Being gay is not just what I do, but who I am. It is part of how I choose to live my life even if I never chose.
To ask who we are represents a primary reflex in human consciousness. Every person seeks to understand him or herself and reach a verifiable and cohesive image of his or her own identity.
I fall in love with Paraíso. It’s like a giant playground where I’m never scolded for running around recklessly, where I’m almost overwhelmed with the amount of attention and love I receive from Mami’s family. In New York, I’m invisible.
When we own our beliefs, we have clear boundaries. We know what we believe and we know what others believe. There is no confusion. Our identity is strong to us and everyone else.
It turns out that knowing how loved we are by God makes all the difference in the kind of people we will become.
Fitting in is about assessing a situation and becoming who you need to be to be accepted. Belonging, on the other hand, doesn’t require us to change who we are; it requires us to be who we are.
Boy or girl? I had never thought about that. The men who work at the palace, they use words to govern the country and use strength to protect it. Bringing all kinds of brilliant men from the kingdom, and they all have amazing talents.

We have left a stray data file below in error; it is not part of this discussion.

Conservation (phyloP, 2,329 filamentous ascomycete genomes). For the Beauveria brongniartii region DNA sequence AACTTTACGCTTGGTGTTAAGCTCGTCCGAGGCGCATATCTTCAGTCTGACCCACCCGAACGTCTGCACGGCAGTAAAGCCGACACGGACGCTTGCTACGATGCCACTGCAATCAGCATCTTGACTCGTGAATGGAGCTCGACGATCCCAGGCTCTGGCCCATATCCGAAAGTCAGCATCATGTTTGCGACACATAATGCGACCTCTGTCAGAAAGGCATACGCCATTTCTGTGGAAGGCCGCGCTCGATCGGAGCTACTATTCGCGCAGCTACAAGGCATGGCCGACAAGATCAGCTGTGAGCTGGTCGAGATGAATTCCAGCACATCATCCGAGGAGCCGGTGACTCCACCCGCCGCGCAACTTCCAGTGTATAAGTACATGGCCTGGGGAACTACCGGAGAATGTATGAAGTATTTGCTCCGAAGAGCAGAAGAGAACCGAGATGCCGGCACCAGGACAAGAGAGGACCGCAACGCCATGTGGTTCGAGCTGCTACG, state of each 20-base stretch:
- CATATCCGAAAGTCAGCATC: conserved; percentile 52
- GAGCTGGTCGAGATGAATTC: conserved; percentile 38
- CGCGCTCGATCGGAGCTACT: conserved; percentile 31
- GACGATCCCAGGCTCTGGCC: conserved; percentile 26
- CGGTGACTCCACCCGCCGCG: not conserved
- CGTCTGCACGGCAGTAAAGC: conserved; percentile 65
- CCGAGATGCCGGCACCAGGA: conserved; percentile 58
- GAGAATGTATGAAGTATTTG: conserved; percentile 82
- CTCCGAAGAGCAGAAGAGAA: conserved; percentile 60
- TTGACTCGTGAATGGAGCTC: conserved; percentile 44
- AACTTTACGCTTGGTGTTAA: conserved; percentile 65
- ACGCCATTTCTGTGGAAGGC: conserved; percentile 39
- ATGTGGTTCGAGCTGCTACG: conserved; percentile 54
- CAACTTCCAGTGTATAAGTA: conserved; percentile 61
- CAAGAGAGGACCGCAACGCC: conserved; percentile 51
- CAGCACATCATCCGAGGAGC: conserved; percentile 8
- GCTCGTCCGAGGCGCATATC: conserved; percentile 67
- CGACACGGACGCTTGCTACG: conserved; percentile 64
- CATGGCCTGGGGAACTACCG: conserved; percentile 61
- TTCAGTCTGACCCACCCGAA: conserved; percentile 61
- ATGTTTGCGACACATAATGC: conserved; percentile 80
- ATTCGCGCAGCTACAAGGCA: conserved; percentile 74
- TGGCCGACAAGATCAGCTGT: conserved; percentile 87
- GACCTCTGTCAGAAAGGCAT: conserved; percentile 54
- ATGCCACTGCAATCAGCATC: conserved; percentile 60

But…how are they different from me?
The women inside the palace, they had white skin and beautiful hair. And their clothes were fashionable, their hearts were gentle and ever changing like the snow in the wind.
But…how am I anything like them?
I just want to live my own life instead of everyone else’s version of it.
Cucullus non facit monachum; that’s as much to say, as I wear not motley in my brain.
Droll thing life is — that mysterious arrangement of merciless logic for a futile purpose. The most you can hope from it is some knowledge of yourself — that comes too late — a crop of inextinguishable regrets.